I don't believe there is anything else beyond scientific materialism. However, I agree that practically (as pertaining to real life rather than the quest for reality) there is something more. After all, we are spiritual creatures whether or not that spirtuality is based in deterministic science or not. This is why I am not against religion or spirtuality within certain limits. It is a very helpful system for many people on the practical level of leading healthy, happy lives. I only begin to protest when people try to apply it to a greater reality beyond that of practically making us happier. I don't think it has anything to do with how the universe works.
As you say, certain areas are limited in their scope. Science is limited to the cold, hard, rational reality of how the world works. Religion is a practical tool for many people but it is severely limited in truly understanding how the universe works.
Does that make any sense?
I meant explain the whole idea of assumptions.....never mind, I guess I'll just bow outa this one, I just don't get it :)
Jade: Assumptions are the basic things that you just accept on faith in order to reach your conclusions about religion, how the world works, etc. Everyone has some, but of course you want to minimize them. That's what we're discussing.
Like Quantum said, we're talking about the basic assumptions we have about the universe which then lead to our beliefs.
For instance, in science, there is an assumption that "the way things work today, they will work everyday". If photosynthesis changed every single day, it wouldn't be predictable, right? So that's an assumption that we make, that since it's been working for the past 100000 years the exact same way, it will continue working that way till the end of time.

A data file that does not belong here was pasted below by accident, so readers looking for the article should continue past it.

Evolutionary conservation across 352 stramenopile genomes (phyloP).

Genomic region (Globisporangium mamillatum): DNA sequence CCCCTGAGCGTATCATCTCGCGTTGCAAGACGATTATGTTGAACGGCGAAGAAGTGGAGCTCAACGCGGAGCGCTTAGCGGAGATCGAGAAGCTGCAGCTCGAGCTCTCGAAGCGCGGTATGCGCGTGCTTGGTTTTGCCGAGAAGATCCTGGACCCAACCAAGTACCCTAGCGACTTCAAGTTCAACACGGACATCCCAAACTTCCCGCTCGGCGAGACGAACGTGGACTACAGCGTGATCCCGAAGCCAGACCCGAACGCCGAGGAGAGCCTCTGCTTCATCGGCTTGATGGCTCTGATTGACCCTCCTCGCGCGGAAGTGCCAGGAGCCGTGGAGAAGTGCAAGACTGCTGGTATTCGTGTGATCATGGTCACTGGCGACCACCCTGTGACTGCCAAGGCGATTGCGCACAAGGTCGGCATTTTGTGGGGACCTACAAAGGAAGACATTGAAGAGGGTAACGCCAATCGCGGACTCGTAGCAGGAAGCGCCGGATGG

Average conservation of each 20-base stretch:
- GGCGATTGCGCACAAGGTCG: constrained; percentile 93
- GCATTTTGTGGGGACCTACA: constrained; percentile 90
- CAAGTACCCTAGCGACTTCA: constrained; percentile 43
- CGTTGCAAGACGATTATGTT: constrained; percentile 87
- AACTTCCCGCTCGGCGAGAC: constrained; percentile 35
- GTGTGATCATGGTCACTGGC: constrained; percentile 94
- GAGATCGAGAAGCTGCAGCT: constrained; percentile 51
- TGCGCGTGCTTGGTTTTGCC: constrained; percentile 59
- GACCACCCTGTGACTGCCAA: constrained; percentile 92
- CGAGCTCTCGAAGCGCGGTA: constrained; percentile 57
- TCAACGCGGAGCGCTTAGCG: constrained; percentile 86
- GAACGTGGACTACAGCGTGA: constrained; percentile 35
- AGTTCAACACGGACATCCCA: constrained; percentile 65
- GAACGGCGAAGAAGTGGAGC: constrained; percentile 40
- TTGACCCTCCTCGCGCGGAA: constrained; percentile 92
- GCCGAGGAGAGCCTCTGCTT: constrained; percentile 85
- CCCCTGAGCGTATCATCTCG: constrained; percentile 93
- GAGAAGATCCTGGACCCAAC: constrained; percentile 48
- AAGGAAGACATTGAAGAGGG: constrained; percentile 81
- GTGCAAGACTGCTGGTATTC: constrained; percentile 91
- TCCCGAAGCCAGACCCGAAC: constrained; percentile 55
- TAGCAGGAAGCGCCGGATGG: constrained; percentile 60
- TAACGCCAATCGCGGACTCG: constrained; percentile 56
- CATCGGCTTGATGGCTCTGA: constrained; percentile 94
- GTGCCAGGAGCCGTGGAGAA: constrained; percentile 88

An assumption you might have is that the Bible is historically accurate. Because of this, you believe Jesus (pbuh) was raised from the dead, and believe in the Trinity, etc etc. Not everybody has this as an assumption, of course. Usually it's people's conclusion, not as assumption.
An assumption we often make in our day-to-day life is that someone isn't lying to us. There is a possibilty that my dad is lying to me, the weatherman is lying to me, etc etc, but we tend to trust these people. This is another assumption.
Does that make more sense?
So we're listing the assumptions we think we have that have led to our specific worldviews and differences in belief :)
Hmm....but if you can prove something, even if you originally believed it as an assumption, does that leave it as an assumption still? For example, "the Bible is historically accurate." Sure, I grew up believing this, but many people have gone to great lengths to prove it. They're not just assuming, they actually try and validate it.
That's why I'm confused. Is anything really just an assumption and nothing more??
That there are assumptions.
That assumptions can be proven.
See, I just don't think I get this at all :P
WAIT A SEC WHO SAID I SAID EVERYTHING WAS AN ILLUSION? >.>
I did not say that, I said everything COULD be an illusion, totally different =^=;
Jade: No then it's no longer an assumption. it was just an example XD flo: oops sorry I didn't say you said that. I just said you had the least number of assumptions apparently. then listed another random assumption. XD sorry dude
If it helps any, I'm an agnostic theist :)
Also, I'll reply to the actual assumptions stuff later, I just find discussing general stuff more interesting... XD But I will, God willing, reply to the points.
I understand what you're saying. Bear in mind that I had a similar position not 7 months ago. I'll try to explain as best I can, but there is a key difference between religion and science, often overlooked, and that is this: To discover something in science, you don't need to be open to the idea of it. To discover God, you need to seek Him. You can find Him and not submit (as I did), but to find Him, you need an open heart and intellect. Humility is not required in science. It is in religion.